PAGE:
Diversity Workshops on Campus: A Survey of Current Practice at U.S. Colleges and Universities

By Mccauley, Clark; Wright, Mary et al. | College Student Journal, March 2000 | Go to article overview

Diversity Workshops on Campus: A Survey of Current Practice at U.S. Colleges and Universities


Mccauley, Clark, Wright, Mary, Harris, Mary E., College Student Journal


Telephone interviews about use of diversity workshops were conducted with 281 administrators from a random sample of 356 U.S. 4-year colleges and universities (79% return rate). Results indicate that diversity workshops have been tried by 81% of U.S. colleges and universities, and that 70% were using diversity workshops in 1996-1997. Workshops are slightly more likely at more selective institutions, and substantially less likely at institutions where minority students predominate. Diversity workshops employ a wide range of activities; most common are group activities in which participants share stories of bias and discrimination, and group exercises exploring ethnic differences. The great majority of administrators report that the workshops are positively received by students, but, surprisingly, no institution has undertaken an evaluation of the impact of diversity workshops on the beliefs, attitudes, or behaviors of participants.

The growing importance of ethnic minorities in American life (Johnston & Packer, 1987) has led to concerns about improving communication and understanding between minority and majority groups. One response to this concern has been the introduction of diversity training workshops at many U. S. colleges and universities. B'nai B'rith's "A World of Difference" has been offered on more than 300 college campuses (Anti-Defamation League, 1996), while the National Coalition Building Institute (NCBI) model has been offered on over 80 campuses in the United States, Canada, Europe and the Middle East (Oliver & Slavin, 1989). The growth of diversity training in higher education has parallels in primary and secondary education (Schwartz & Elcik, 1994; Pate, 1995) and in the business sector (Armitage, 1993; Noe & Ford, 1992). Although use of diversity training in corporate settings has already attracted some research attention (Rynes & Rosen, 1995), little is known about the use of diversity workshops on campus.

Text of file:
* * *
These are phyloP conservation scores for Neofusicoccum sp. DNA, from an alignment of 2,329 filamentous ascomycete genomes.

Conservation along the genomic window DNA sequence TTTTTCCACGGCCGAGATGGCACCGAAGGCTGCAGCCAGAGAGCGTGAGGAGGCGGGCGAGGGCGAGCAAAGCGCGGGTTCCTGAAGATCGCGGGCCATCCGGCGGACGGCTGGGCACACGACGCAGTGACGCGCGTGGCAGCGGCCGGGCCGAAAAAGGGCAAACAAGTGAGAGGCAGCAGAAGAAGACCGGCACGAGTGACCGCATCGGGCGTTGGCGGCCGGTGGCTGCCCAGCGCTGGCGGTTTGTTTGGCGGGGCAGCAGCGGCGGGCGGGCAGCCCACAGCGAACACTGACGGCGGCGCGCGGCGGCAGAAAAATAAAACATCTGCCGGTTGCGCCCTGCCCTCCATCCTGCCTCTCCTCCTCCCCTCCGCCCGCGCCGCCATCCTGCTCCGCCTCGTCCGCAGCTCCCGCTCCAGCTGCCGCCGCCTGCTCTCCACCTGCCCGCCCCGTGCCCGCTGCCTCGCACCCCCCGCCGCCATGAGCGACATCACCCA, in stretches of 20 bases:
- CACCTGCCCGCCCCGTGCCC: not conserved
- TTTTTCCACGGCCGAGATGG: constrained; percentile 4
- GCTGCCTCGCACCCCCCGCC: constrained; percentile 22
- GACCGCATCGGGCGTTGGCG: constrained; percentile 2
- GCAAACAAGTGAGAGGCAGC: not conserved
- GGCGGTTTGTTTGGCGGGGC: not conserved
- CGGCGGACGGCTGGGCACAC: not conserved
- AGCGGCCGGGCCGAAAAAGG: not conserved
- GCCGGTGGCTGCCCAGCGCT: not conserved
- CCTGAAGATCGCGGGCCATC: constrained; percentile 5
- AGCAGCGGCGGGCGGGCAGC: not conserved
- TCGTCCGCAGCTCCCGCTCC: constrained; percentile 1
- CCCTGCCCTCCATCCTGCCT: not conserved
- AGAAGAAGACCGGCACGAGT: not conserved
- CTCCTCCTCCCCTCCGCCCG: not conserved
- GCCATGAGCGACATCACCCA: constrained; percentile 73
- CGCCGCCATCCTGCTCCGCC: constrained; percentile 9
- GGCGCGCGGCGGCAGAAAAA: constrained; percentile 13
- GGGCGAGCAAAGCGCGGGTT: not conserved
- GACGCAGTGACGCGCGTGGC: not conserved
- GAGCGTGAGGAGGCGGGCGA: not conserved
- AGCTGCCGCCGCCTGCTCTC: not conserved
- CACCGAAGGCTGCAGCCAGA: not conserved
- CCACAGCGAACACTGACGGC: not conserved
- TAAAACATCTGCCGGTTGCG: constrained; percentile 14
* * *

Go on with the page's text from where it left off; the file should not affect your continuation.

Diversity workshops (DW)--sometimes called prejudice reduction workshops, multicultural workshops, pluralism workshops or anti-bias workshops--differ from typical academic instruction in a number of ways. DW is usually shorter (duration of hours rather than weeks), more interactive (based on small-group exercises and discussion), and emphasizes affective rather than only cognitive experience. Specifically, DW participants engage in exploration and sharing of attitudes towards various groups, air negative and positive feelings, share personal experiences of injury or discrimination, roleplay, and practice managing intergroup conflict (Brown & Mazza, undated; Brown & Mazza, 1991). Some workshops are preceded by films or skits meant to spark discussion (Anti-Defamation League, 1996; Ponterotto & Pedersen, 1993). DW may be offered to incoming freshmen during orientation and/or to students, faculty, administrative and support staff during the school year (Berg-Cross, Starr & Sloan, 1993).

Although use of diversity workshops on campus appears to be growing quickly, little is known about DW prevalence, the models and methods employed, the training of DW leaders, or the impact of DW on participants. The present study was designed to provide information about the adoption of this educational innovation by U.S. colleges and universities. In particular, the present survey was designed to provide information that would be helpful both to college and university administrators considering whether or how to introduce DW, and to scholars interested in educational and organizational innovation.

The closest parallel to the present study is a survey of diversity training in the workplace conducted by Rynes and Rosen (1995). Surveys were mailed to 6000 members of the Society for Human Resource Management (excluding consultants and self-employed), and 785 completed surveys were received. Results indicated that DW was already widely accepted in the workplace; one third (32%) of respondents reported some form of diversity training going on at their firm. …

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